The final movie in Oliver Stone's Vietnam trilogy follows the true story of a Vietnamese village girl who survives a life of suffering and hardship during and after the Vietnam war. As a ... See full summary »
Hiep Thi Le,
Tommy Lee Jones,
Haing S. Ngor
A journalist, down on his luck in the US, drives to El Salvador to chronicle the events of the 1980 military dictatorship, including the assasination of Archbishop Oscar Romero. He forms an... See full summary »
Jon Lansdale is a comic book artist who loses his right hand in a car accident. The hand was not found at the scene of the accident, but it soon returns by itself to follow Jon around, and ... See full summary »
The story of the famous and influential 1960s rock band and its lead singer and composer, Jim Morrison, from his days as a UCLA film student in Los Angeles, to his untimely death in Paris, France at age 27 in 1971.
Director Oliver Stone's exploration of former president Richard Nixon's strict Quaker upbringing, his nascent political strivings in law school, and his strangely self-effacing courtship of his wife, Pat. The contradictions in his character are revealed early, in the vicious campaign against Helen Gahagan Douglas and the oddly masochistic Checkers speech. His defeat at the hands of the hated and envied John F. Kennedy in the 1960 presidential election, followed by the loss of the 1962 California gubernatorial race, seem to signal the end of his career. Yet, although wholly lacking in charisma, Nixon remains a brilliant political operator, seizing the opportunity provided by the backlash against the antiwar movement to take the presidency in 1968. It is only when safely in office, running far ahead in the polls for the 1972 presidential election, that his growing paranoia comes to full flower, triggering the Watergate scandal. Written by
Lillian Disney, in a rare public criticism of her late husband Walt Disney's company (which released the film and in which she was a major stockholder), released a statement soon after the film opened expressing her extreme displeasure with it and that Walt Disney Company was involved in its release (although the film wasn't released by Disney but by Buena Vista Picturs, a Disney subsidiary). She believed the film was mean-spirited and biased; she also extended a personal apology on behalf of the Disney family to the Nixon family. Both families were close and often socialized together, so the Disneys knew the Nixons personally. Mrs. Disney thought that the film grossly exaggerated President Nixon's character faults and ignored what she believed to be many of his redeeming qualities. See more »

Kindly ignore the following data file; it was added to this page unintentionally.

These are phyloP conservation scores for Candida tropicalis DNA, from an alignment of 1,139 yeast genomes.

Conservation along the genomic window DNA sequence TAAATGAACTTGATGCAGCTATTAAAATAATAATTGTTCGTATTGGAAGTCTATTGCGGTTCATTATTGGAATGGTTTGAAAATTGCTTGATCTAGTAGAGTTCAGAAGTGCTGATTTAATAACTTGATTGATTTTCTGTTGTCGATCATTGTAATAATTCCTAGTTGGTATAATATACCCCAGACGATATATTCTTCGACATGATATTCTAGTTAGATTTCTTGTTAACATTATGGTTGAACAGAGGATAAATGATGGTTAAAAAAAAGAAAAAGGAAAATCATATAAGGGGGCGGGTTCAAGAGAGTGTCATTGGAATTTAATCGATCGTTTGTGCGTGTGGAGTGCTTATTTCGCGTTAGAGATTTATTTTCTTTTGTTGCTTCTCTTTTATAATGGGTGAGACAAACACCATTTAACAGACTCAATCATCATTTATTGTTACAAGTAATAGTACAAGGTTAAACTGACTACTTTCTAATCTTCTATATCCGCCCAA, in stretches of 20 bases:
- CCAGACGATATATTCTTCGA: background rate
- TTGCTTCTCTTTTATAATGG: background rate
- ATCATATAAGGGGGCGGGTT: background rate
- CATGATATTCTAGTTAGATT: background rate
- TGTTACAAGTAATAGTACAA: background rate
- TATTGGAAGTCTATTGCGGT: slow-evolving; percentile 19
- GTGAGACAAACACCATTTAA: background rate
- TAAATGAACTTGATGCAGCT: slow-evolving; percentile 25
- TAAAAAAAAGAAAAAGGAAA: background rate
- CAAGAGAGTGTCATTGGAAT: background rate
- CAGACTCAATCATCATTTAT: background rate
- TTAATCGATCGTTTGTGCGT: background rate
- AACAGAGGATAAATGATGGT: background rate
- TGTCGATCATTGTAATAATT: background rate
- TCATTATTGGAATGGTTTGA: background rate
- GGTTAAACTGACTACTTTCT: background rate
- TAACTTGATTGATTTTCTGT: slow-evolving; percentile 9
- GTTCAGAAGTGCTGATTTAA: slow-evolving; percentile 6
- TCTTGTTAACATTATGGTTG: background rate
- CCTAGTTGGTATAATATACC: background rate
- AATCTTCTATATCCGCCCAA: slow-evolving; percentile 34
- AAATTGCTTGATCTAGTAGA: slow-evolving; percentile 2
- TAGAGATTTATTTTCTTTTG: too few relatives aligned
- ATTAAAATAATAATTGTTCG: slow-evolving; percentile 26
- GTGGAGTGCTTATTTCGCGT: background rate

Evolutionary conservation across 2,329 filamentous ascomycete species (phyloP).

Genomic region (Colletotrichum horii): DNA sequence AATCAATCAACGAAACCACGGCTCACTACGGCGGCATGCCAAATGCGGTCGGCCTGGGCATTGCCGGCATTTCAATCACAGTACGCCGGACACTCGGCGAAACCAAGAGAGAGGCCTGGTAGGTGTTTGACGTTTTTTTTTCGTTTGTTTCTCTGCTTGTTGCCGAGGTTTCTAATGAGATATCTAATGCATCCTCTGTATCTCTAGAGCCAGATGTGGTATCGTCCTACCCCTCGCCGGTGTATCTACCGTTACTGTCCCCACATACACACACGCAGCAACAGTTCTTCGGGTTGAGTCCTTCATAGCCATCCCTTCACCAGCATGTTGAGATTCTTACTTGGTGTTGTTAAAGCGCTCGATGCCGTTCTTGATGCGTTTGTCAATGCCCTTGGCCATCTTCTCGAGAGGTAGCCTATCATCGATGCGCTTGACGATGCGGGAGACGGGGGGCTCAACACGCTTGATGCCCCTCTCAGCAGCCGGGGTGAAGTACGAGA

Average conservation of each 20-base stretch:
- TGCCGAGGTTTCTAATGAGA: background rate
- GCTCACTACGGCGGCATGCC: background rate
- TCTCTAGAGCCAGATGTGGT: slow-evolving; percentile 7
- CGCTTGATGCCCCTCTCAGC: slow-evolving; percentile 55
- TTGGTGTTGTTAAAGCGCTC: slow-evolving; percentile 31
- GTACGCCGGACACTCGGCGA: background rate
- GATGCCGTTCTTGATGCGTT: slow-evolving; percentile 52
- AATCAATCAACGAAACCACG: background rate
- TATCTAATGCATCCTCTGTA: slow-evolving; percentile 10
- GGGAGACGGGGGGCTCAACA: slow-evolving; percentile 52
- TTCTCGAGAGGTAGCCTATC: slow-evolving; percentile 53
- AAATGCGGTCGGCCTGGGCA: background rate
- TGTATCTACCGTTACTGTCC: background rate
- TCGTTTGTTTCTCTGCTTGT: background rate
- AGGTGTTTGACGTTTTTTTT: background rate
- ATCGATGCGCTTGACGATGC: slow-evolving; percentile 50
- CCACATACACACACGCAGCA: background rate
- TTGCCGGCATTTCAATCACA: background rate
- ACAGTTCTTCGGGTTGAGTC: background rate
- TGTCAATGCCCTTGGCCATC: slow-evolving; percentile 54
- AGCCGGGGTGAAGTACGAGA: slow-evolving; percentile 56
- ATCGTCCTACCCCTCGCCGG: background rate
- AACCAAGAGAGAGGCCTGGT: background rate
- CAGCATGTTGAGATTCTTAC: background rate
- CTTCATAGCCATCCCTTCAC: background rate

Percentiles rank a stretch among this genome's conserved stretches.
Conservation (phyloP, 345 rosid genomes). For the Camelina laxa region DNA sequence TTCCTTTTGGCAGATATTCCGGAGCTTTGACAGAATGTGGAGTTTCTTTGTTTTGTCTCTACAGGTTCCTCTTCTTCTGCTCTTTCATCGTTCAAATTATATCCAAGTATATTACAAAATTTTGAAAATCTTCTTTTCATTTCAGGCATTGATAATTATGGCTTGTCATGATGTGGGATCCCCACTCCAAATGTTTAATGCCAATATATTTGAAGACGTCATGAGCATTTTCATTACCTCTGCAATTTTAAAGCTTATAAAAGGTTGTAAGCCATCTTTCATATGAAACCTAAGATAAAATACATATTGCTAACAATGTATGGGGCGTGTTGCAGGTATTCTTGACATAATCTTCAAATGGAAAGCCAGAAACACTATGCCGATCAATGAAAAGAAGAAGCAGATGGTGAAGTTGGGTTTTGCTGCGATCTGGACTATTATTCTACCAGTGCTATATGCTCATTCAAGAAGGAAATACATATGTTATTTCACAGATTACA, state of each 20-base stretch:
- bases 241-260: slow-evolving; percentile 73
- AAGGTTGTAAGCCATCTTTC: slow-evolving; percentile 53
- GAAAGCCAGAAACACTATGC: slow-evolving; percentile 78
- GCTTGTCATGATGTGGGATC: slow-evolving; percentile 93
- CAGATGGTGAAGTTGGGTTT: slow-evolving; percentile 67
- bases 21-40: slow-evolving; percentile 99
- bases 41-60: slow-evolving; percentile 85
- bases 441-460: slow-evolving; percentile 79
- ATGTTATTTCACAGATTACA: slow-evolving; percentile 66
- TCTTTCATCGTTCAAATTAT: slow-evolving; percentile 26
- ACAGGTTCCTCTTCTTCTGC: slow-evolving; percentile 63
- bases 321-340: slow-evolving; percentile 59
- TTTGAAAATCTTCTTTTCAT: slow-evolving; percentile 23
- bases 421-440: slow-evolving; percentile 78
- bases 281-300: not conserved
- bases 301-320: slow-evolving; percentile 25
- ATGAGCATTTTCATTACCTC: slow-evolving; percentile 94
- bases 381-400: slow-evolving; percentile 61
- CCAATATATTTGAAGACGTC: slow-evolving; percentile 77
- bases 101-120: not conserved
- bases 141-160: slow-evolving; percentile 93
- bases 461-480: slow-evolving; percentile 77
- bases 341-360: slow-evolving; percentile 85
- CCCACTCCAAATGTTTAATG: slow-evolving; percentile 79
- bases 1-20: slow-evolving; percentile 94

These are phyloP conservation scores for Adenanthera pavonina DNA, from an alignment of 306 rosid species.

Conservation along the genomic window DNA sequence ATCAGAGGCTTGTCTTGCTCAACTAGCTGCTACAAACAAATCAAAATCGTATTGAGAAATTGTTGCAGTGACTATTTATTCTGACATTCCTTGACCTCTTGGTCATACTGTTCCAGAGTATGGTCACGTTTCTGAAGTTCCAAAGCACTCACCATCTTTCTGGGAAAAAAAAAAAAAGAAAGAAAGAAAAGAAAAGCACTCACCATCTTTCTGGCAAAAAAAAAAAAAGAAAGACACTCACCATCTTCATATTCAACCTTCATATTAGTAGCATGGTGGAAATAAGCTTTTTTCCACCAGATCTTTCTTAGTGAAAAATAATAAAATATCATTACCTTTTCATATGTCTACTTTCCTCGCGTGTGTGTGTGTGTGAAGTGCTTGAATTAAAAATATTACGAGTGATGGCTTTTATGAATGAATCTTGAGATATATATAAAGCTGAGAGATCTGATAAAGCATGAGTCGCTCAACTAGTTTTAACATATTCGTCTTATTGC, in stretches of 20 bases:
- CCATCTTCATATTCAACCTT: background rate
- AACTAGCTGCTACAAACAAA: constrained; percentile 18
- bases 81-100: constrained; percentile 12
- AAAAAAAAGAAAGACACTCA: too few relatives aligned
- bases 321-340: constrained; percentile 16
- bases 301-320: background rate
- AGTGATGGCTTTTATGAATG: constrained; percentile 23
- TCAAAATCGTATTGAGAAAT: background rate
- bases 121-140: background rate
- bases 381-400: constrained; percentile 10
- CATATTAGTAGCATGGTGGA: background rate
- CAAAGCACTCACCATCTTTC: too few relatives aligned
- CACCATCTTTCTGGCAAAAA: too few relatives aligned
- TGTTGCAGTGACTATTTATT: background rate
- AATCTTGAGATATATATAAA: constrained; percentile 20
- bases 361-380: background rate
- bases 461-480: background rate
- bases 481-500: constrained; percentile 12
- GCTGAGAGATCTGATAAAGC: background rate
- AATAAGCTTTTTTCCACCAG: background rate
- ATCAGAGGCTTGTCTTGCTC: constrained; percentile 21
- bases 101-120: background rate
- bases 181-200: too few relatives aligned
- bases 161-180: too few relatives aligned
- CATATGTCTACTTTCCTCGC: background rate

Numerous scenes throughout the movie feature President Nixon seated or standing in front of a crackling log fire, particularly in the scene where he talks to the portrait of Abraham Lincoln. Although in each scene real logs can be heard crackling, hissing, and popping, as real wood will do, close-ups of the fire reveal it to be a "fake" natural gas fireplace, with artificial logs that are "burning" evenly and cleanly with a vertical flame, and no smoke or embers coming off them. See more »
Everyone accuses Oliver Stone of being a conspiracy theorist, a revisionist historian, a muckraker, and a falsifier of history. Whether these things are true or not, he is a great director and his portrait of president Richard Nixon is sensitive, fair, and human. Stone may be opposed to Nixon, but he does not depict him as a monster. Stone and Hopkins give us Nixon, the man undone by fear. He is not condemned, nor is he forgiven. In spite of some scenes suggesting a connection with conspirators involved in the assassination of JFK, the president is given a fair shake.
Hopkins gives a wonderful performance as Nixon. He's not a carbon copy, but he gets the voice and mannerisms down so well that it doesn't matter. At his side he has Joan Allen as Pat and Paul Sorvino as a picture perfect Henry Kissinger. The supporting cast features James Woods, Bob Hoskins, Ed Harris, and E.G. Marshall and, for their part, they shine as well. Call Stone over the top all you want, but he gets real performances.
The biopic structure of "Nixon" starts us off with his political career in the late 50s. The audience gets a taste of the man's relationship with his wife and (mostly through flashbacks) his relationship with his mother. The flashback structure and editing scheme aren't as impressive as those used by Stone in "JFK", but they serve the movie well and make the 3 hours run by smoothly. As the story rolls on you get a real sense of sympathy for Nixon. I was pretty surprised how much pathos Stone could build for a character history labels a monster. Throughout the Watergate scandal we are not outraged at Nixon, we fear for him, his paranoia is ours. Nixon is a human being just like us and we can understand his mistakes and his flaws and his fears. By the end it's hard to think of him as the monster you thought of before.
Robert Richardson's stunning photography helps to perfectly render this drama. "Nixon" is a sensational looking movie. Just like Stone did with "JFK" and "Natural Born Killers", the photography and editing work to heighten the drama and never distract from it. The approach as human rather than historical drama makes "Nixon" believable and touching. Who'd have thought I'd ever shed tears over Richard Nixon! Anthony Hopkins does the trick.
I would recommend this movie to anyone who enjoys good drama. Fans of the cast and of Oliver Stone won't be disappointed.
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